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Key People:Gregor MendelThomas Hunt MorganErnst HaeckelAugust WeismannKarl Pearson…(Show more)Related Topics:geneticsgenechimerachromosomeDNA…(Show more)
heredity, the sum of all biological processes by which particular characteristics are transmitted from parents to their offspring. The concept of heredity encompasses two seemingly paradoxical observations about organisms: the constancy of a species from generation to generation and the variation among individuals within a species. Constancy and variation are actually two sides of the same coin, as becomes clear in the study of genetics. Both aspects of heredity can be explained by genes, the functional units of heritable material that are found within all living cells. Every member of a species has a set of genes specific to that species. It is this set of genes that provides the constancy of the species. Among individuals within a species, however, variations can occur in the form each gene takes, providing the genetic basis for the fact that no two individuals (except identical twins) have exactly the same traits.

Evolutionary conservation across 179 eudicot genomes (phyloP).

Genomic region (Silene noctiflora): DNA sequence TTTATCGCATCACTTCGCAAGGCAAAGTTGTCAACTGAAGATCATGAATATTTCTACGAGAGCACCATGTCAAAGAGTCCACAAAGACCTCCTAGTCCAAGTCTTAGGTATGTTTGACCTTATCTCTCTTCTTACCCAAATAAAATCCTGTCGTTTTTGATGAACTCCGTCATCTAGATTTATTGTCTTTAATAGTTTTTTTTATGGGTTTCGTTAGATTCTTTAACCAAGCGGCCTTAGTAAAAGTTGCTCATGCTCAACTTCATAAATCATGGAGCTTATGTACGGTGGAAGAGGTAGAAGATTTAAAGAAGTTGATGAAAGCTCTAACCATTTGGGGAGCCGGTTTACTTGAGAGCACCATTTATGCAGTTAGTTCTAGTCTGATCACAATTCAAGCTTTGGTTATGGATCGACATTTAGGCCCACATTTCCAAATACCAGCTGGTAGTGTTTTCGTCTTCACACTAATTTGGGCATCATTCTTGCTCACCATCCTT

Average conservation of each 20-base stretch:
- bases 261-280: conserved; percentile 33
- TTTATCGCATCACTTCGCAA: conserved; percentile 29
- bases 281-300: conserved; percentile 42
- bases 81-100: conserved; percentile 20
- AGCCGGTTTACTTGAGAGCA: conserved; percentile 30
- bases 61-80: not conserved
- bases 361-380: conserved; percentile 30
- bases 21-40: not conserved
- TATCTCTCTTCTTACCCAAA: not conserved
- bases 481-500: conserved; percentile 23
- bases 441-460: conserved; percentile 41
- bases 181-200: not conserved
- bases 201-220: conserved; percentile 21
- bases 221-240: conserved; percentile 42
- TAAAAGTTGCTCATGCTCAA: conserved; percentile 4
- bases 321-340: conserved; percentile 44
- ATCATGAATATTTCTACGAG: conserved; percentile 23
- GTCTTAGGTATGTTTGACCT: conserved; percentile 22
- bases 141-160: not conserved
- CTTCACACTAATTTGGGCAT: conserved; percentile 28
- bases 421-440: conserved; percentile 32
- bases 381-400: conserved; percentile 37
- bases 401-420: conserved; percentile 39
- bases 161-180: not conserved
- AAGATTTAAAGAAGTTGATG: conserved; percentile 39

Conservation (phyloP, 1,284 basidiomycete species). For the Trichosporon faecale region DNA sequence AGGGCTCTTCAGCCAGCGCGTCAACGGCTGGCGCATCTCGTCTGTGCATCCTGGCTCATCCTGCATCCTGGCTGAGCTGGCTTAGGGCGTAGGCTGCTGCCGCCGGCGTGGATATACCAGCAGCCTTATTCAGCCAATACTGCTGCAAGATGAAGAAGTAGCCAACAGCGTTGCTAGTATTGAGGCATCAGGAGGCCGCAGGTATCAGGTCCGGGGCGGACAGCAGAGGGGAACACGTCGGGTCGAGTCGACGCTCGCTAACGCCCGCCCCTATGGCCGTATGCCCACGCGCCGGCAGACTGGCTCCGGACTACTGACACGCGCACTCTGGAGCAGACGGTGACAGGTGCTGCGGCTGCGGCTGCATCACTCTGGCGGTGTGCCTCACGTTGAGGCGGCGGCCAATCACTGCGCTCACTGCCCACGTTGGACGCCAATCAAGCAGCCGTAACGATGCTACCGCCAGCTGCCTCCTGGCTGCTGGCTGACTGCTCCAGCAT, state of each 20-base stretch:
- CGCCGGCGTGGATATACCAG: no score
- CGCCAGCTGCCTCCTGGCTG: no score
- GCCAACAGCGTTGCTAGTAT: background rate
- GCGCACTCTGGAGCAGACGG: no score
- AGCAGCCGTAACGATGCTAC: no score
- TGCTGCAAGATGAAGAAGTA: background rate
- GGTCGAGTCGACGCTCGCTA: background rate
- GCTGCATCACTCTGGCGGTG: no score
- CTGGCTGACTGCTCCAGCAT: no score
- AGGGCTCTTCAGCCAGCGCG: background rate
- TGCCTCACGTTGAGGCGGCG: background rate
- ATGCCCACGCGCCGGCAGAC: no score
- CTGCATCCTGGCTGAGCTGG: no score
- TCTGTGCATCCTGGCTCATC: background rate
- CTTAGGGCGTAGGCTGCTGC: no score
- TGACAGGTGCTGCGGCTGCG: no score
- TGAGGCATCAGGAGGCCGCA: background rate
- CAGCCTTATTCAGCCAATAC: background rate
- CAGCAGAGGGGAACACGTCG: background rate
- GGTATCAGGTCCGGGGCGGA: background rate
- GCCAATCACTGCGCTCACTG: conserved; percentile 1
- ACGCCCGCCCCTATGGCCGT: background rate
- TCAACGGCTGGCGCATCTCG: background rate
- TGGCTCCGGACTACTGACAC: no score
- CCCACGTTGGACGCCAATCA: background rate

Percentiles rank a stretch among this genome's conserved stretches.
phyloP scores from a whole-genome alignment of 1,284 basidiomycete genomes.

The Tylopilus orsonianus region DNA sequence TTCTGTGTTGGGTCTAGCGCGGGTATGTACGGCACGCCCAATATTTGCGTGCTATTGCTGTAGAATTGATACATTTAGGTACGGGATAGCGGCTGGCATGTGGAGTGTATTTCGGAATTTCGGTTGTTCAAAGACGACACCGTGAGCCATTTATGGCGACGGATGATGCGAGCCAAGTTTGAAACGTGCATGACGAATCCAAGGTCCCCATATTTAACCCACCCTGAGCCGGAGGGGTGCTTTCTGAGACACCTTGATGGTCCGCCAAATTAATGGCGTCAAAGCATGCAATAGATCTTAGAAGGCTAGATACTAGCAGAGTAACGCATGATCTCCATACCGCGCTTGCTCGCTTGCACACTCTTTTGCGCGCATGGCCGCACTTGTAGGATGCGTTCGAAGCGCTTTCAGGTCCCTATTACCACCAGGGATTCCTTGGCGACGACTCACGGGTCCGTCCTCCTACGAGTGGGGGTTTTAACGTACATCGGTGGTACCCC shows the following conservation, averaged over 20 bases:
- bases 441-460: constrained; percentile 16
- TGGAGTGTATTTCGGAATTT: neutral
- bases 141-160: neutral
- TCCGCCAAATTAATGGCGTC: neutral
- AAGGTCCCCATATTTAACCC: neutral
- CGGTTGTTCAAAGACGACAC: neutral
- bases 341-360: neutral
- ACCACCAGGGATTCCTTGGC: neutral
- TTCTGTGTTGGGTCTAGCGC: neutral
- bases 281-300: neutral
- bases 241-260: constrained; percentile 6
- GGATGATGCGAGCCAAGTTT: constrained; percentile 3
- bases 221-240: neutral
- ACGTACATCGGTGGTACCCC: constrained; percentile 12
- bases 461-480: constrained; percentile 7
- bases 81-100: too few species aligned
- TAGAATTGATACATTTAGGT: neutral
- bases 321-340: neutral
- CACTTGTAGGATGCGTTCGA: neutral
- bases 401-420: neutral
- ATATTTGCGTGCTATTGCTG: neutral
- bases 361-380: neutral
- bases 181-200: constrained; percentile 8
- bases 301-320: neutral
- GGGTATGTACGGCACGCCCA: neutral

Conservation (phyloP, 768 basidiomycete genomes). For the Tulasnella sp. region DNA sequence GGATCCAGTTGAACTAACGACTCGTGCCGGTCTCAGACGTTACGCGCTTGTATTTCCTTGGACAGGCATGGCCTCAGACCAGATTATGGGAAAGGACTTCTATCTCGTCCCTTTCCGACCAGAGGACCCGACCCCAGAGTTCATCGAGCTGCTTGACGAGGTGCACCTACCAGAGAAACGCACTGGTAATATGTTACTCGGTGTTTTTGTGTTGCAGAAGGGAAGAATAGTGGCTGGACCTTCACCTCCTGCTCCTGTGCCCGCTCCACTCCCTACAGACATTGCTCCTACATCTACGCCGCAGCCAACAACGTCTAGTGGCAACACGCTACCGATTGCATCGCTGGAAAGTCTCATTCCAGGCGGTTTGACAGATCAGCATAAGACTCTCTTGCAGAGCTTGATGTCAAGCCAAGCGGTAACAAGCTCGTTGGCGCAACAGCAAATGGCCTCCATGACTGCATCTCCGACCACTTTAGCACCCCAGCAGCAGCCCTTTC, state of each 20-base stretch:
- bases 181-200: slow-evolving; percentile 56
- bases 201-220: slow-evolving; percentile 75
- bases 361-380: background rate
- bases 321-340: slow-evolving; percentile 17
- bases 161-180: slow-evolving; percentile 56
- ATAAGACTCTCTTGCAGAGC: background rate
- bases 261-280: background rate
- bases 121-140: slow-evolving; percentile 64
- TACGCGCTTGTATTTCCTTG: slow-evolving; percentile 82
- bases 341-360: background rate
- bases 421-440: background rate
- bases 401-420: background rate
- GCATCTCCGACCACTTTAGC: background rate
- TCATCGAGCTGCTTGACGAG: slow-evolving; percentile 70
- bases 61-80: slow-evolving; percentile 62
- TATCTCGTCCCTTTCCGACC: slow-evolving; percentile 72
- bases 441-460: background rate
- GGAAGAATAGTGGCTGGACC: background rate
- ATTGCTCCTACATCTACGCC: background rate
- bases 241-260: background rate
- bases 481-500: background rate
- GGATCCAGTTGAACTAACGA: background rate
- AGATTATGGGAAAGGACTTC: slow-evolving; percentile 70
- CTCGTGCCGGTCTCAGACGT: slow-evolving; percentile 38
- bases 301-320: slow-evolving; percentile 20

Each offspring is a combination of its two parents, receiving some dominant traits from its mother and others from its father.
The set of genes that an offspring inherits from both parents, a combination of the genetic material of each, is called the organism’s genotype. The genotype is contrasted to the phenotype, which is the organism’s outward appearance and the developmental outcome of its genes. The phenotype includes an organism’s bodily structures, physiological processes, and behaviours. Although the genotype determines the broad limits of the features an organism can develop, the features that actually develop, i.e., the phenotype, depend on complex interactions between genes and their environment. The genotype remains constant throughout an organism’s lifetime; however, because the organism’s internal and external environments change continuously, so does its phenotype. In conducting genetic studies, it is crucial to discover the degree to which the observable trait is attributable to the pattern of genes in the cells and to what extent it arises from environmental influence.